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  • FIRST POST
    • justry4n
    • By justry4n 11th Feb 18, 4:50 PM
    • 44Posts
    • 56Thanks
    justry4n
    Wet brick? Is this normal? What is this?
    • #1
    • 11th Feb 18, 4:50 PM
    Wet brick? Is this normal? What is this? 11th Feb 18 at 4:50 PM
    Hi there,
    I'm currently purchasing this house, but have noticed the bottom couple layers of brick seem/look wet? What is this, is this normal for new builds?
    https://ibb.co/nj3jMS
Page 1
    • seashore22
    • By seashore22 11th Feb 18, 4:59 PM
    • 988 Posts
    • 2,173 Thanks
    seashore22
    • #2
    • 11th Feb 18, 4:59 PM
    • #2
    • 11th Feb 18, 4:59 PM
    It looks like a decorative brick at the base. Hard to tell from a distance. Can't you get closer?

    Edit - I've zoomed in and the bricks do look a different colour. No idea if it's something to worry about, but we have a mark half way up our house which looks a bit like that. Our house has Bath stone cladding.
    Last edited by seashore22; 11-02-2018 at 5:03 PM.
    • justry4n
    • By justry4n 11th Feb 18, 5:09 PM
    • 44 Posts
    • 56 Thanks
    justry4n
    • #3
    • 11th Feb 18, 5:09 PM
    • #3
    • 11th Feb 18, 5:09 PM
    Thank you. It's definitely wet, or something. Unsure, if it's normal for a new build house to do this. I just don't want to spend my entire Mother's inheritance on a house, if it's just going to go wrong
    • Bluebonnie
    • By Bluebonnie 11th Feb 18, 5:10 PM
    • 97 Posts
    • 45 Thanks
    Bluebonnie
    • #4
    • 11th Feb 18, 5:10 PM
    • #4
    • 11th Feb 18, 5:10 PM
    These wet bricks are probably the ones under the damp proof course.
    • Bluebonnie
    • By Bluebonnie 11th Feb 18, 5:13 PM
    • 97 Posts
    • 45 Thanks
    Bluebonnie
    • #5
    • 11th Feb 18, 5:13 PM
    • #5
    • 11th Feb 18, 5:13 PM
    At this time of year, itís Normal for ALL houses to have wet bricks at the bottom of the wall because the bricks are sitting in wet ground, itís not just new builds.
    • teamgb
    • By teamgb 11th Feb 18, 5:33 PM
    • 57 Posts
    • 43 Thanks
    teamgb
    • #6
    • 11th Feb 18, 5:33 PM
    • #6
    • 11th Feb 18, 5:33 PM
    Ask the Builder for the name and manufacture of the brick. Then contact the manufacturer and request a technical sheet on the brick.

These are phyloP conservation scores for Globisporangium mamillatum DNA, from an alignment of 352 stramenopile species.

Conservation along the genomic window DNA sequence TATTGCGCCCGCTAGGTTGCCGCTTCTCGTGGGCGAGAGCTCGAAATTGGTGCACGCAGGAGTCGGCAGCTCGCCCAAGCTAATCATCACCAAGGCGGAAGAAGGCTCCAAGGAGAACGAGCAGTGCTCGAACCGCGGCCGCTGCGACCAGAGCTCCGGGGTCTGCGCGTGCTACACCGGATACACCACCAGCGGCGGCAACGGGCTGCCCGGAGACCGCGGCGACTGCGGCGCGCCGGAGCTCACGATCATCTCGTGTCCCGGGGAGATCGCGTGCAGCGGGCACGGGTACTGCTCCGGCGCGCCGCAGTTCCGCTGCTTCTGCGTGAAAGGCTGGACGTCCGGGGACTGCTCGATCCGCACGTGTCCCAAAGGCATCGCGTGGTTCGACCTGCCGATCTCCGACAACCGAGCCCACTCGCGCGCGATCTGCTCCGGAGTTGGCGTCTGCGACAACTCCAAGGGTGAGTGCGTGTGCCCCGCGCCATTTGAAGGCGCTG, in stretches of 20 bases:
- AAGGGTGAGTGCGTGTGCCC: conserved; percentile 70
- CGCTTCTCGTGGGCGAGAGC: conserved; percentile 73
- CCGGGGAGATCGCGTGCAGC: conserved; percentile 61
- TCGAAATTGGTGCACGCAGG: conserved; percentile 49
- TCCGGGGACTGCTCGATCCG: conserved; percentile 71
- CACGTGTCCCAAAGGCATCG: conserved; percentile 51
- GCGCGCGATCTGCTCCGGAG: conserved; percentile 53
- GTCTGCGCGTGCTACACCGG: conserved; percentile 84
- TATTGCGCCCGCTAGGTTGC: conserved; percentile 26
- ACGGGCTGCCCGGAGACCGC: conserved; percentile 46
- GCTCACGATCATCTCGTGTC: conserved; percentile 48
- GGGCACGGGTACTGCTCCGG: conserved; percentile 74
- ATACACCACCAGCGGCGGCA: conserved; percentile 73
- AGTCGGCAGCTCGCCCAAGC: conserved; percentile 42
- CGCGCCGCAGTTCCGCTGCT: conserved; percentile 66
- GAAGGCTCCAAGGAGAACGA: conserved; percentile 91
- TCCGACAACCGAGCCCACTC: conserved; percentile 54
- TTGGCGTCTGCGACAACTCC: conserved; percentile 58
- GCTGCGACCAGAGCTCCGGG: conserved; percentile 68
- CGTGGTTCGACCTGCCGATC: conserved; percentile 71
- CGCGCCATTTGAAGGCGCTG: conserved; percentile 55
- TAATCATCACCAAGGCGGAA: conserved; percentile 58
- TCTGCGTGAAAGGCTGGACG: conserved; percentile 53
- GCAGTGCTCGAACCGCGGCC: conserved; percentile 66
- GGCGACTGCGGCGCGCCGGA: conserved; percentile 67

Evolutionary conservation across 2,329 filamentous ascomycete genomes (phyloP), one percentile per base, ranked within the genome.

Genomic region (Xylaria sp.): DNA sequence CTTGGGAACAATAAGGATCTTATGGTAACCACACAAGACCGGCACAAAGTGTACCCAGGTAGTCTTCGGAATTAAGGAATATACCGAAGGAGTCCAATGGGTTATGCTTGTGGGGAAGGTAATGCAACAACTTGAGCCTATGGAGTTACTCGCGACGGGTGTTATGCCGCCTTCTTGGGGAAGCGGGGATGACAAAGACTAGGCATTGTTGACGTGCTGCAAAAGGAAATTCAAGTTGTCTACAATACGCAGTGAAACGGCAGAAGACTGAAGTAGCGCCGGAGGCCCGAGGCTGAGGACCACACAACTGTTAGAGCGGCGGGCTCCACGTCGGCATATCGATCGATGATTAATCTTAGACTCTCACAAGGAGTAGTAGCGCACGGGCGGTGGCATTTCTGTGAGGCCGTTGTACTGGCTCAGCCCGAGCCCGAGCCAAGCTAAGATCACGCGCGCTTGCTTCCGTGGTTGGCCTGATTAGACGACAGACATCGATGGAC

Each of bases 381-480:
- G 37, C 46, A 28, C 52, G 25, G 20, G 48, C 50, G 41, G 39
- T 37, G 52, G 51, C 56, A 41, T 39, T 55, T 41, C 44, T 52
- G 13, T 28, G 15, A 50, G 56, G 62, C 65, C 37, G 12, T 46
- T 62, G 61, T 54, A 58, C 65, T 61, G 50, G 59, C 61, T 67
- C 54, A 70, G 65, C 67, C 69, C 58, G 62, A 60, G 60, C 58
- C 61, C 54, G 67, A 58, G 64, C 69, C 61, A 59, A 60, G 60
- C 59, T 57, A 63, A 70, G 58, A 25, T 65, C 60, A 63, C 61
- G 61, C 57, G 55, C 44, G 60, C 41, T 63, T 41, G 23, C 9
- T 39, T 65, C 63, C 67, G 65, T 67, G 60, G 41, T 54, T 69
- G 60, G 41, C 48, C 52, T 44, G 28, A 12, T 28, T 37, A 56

You could also ask the manufacturer if the brick is suitable for use in this situation in writing.

    If you then have a problem( such as frost damage) you will have a good chance of making a claim.

    Not easy to tell from a photo but I think you are right to be concerned that the bricks have absorbed so much water.
    Last edited by teamgb; 11-02-2018 at 5:46 PM. Reason: more thoughts
    • Mossfarr
    • By Mossfarr 11th Feb 18, 5:46 PM
    • 479 Posts
    • 665 Thanks
    Mossfarr
    • #7
    • 11th Feb 18, 5:46 PM
    • #7
    • 11th Feb 18, 5:46 PM
    Have you looked around at the neighbouring houses? They may all look like that.
    I would be asking the builder for written assurances that all is ok, that way if there are any issues in the future you will have evidence that you queried it.
    • justry4n
    • By justry4n 11th Feb 18, 6:12 PM
    • 44 Posts
    • 56 Thanks
    justry4n
    • #8
    • 11th Feb 18, 6:12 PM
    • #8
    • 11th Feb 18, 6:12 PM
    Thanks for the replies, here are so more close ups...
    https://ibb.co/c3t9MS

    https://ibb.co/iUqZo7
    • Tom99
    • By Tom99 11th Feb 18, 6:19 PM
    • 2,067 Posts
    • 1,391 Thanks
    Tom99
    • #9
    • 11th Feb 18, 6:19 PM
    • #9
    • 11th Feb 18, 6:19 PM
    Looks like damp below the DPM course with the air brick in the course above the DPM
    • Richard Overton 2911
    • By Richard Overton 2911 11th Feb 18, 8:14 PM
    • 103 Posts
    • 791 Thanks
    Richard Overton 2911
    Brick coarses below Dampcoarse so not a problem.

    Incidentally bricks are porus so the whole idea of a cavity between the outside skin of brickwork and the inside skin of blockword is to prevent moisture getting to the inside skin of blockwork.If you look at a close up of the air brick theres a small tube sticking out ,this is a weep pipe/weep hole which is designed to allow any moisture to run out of the cavity.

    Quite often above the windows ,in the brickwork you will see small plastic grilles which are again called "weep holes" designed so that any moisture in the cavity can run down the inside face of the outside skin of brickwork and run out..
    Last edited by Richard Overton 2911; 11-02-2018 at 8:18 PM.
    • Amanda_Cm
    • By Amanda_Cm 11th Feb 18, 8:33 PM
    • 166 Posts
    • 200 Thanks
    Amanda_Cm
    Ask the construction company in writing. Did you touch them? Is it wet? Is too even to be damp really.
    Could be damp protective coat.
    Are there any remaining water in front of the door after rain?
    • Doozergirl
    • By Doozergirl 11th Feb 18, 8:49 PM
    • 25,002 Posts
    • 68,485 Thanks
    Doozergirl
    None of the links work for me the moment.
    Everything that is supposed to be in heaven is already here on earth.
    • teamgb
    • By teamgb 11th Feb 18, 10:52 PM
    • 57 Posts
    • 43 Thanks
    teamgb
    Judging by the crease marks the bricks appear to be moulded or hand made which is good and would suggest to me that they will be less prone to frost damage which is the main concern I would have.
    • justry4n
    • By justry4n 12th Feb 18, 5:55 PM
    • 44 Posts
    • 56 Thanks
    justry4n
    Thank you!
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